From a Childhood in Rural China to the Chair of Pathology at Duke: Career Advice from Dr. Jiaoti Huang for Incoming International Students

 January 17, 2018

Dr. Jiaoti Huang

Students from disadvantaged backgrounds often face difficulties on the path to an academic career, and international students looking for academic positions in the U.S. must meet the challenges of an increasingly competitive job market. The new Chair of Pathology, Dr. Jiaoti Huang, M.D., Ph.D., recently shared his insight into how to handle these problems during an interview with incoming Ph.D. students.

Growing up, Dr. Huang lived in a small village in rural China.  The closest town was five hours by foot, and one of his dreams was to see a car in the city. Until he became a teenager his family could only afford two bowls of rice porridge a day. These hardships, however, only reinforced his determination to succeed and helped him develop his drive for a better future.

In the 1970s China opened to the world and started restoring its universities, and in 1977 Dr. Huang was accepted into a local medical school. He went on to pursue cancer research in Beijing, where he spent his days in the lab and his nights studying English. All his work paid off when he was admitted to the historic China–United States Biochemistry Examination and Application Program (CUSBEA), which provided some of the brightest students in the field of biology with the opportunity to acquire world-class academic training in the U.S.

After research and clinical residency training at NYU, Dr. Huang accepted a junior faculty position at the University of Rochester. During the eight years he spent there he worked hard to build his credentials as a strong clinician, a promising researcher, and a dedicated teacher, and he developed an understanding of how academic institutions are managed in the U.S. That work culminated in the invitation to become a faculty member at the Medical School of UCLA. Dr. Huang was both excited and hesitant to accept. He knew that working in such a renowned program would be difficult, and he enjoyed the familiar environment at the University of Rochester, but he also wanted to embrace the challenge. He considered his options for three days before deciding to accept, and family support played no small part in this difficult decision. “We know that this is your dream, and we can move with you together,” said his wife and son.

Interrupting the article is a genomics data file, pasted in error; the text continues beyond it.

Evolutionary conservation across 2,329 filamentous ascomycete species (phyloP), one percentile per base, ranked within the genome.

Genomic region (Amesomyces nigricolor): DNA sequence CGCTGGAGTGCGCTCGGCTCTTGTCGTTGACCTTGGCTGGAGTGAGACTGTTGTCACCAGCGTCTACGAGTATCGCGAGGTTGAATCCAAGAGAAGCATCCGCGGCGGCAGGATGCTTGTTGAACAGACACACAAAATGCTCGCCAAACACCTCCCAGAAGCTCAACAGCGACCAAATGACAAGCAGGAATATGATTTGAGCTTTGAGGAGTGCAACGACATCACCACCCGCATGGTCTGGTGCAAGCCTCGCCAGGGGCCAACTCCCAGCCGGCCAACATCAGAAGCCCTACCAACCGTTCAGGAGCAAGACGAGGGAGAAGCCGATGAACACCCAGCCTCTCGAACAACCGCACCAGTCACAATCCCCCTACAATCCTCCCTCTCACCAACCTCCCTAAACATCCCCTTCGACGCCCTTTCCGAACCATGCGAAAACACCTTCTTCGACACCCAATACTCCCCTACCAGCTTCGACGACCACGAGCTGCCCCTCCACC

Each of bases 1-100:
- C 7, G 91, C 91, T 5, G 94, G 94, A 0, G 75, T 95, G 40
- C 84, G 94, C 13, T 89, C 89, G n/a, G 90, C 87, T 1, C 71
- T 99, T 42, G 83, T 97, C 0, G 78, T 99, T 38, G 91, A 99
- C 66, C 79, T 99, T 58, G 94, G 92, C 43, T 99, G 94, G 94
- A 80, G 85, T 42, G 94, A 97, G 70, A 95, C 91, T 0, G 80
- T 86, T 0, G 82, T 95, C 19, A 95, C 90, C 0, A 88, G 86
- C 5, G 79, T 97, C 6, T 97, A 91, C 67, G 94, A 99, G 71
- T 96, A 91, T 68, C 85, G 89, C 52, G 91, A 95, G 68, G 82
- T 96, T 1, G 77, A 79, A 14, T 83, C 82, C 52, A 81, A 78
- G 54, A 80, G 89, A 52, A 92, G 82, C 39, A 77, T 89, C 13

Dr. Huang is now a renowned physician-scientist with clinical expertise in urogenital pathology. After seven years at UCLA he moved to Duke as the new Chair of the Pathology department. Here at Duke he has strengthened residency training and made it an even more intellectually stimulating and rewarding experience. Throughout his career, he has demonstrated his perseverance in academic pursuits and sincerity in listening to his colleagues’ ideas to improve the program, and these experiences have informed his leadership as Chair.

Dr. Huang has several pieces of advice for incoming international Ph.D. students:

  • Suffering and frustration in early life can serve you well in the future. They build the perseverance and maturity that prepare people to face difficulties later in their careers.
  • Chance favors the prepared mind. If you want to have a chance for bigger and better things, keep working hard and establish your track record and credentials.
  • Dedication and hard work will be your best recommendation letter.
  • Do not make lateral moves frequently. Rather, concentrate on doing well at your present position to gain better opportunities in the long run.
  • Respect your mentors, colleagues and collaborators, for they will be the most important people in your academic career.
  • Move out of your comfort zone and embrace new things with the associated challenges.
  • Actively learn about American culture and make yourself comfortable in unfamiliar situations.

The students who attended Dr. Huang’s inspiring talk are now in a position to benefit from his advice and experience, especially those facing the challenges that come with being an international student or a first-generation college graduate. As Dr. Huang’s story shows, with hard work, perseverance, and good mentorship those very challenges can be instrumental to success.


Yuanfan Yang
Yuanfan Yang, M.D.

Ph.D. student

Yuanfan Yang underwent pre-medical education at Tsinghua University in Beijing and earned his M.D. in clinical medicine from Peking Union Medical College. He is currently doing his Ph.D. in neuro-oncology at Duke.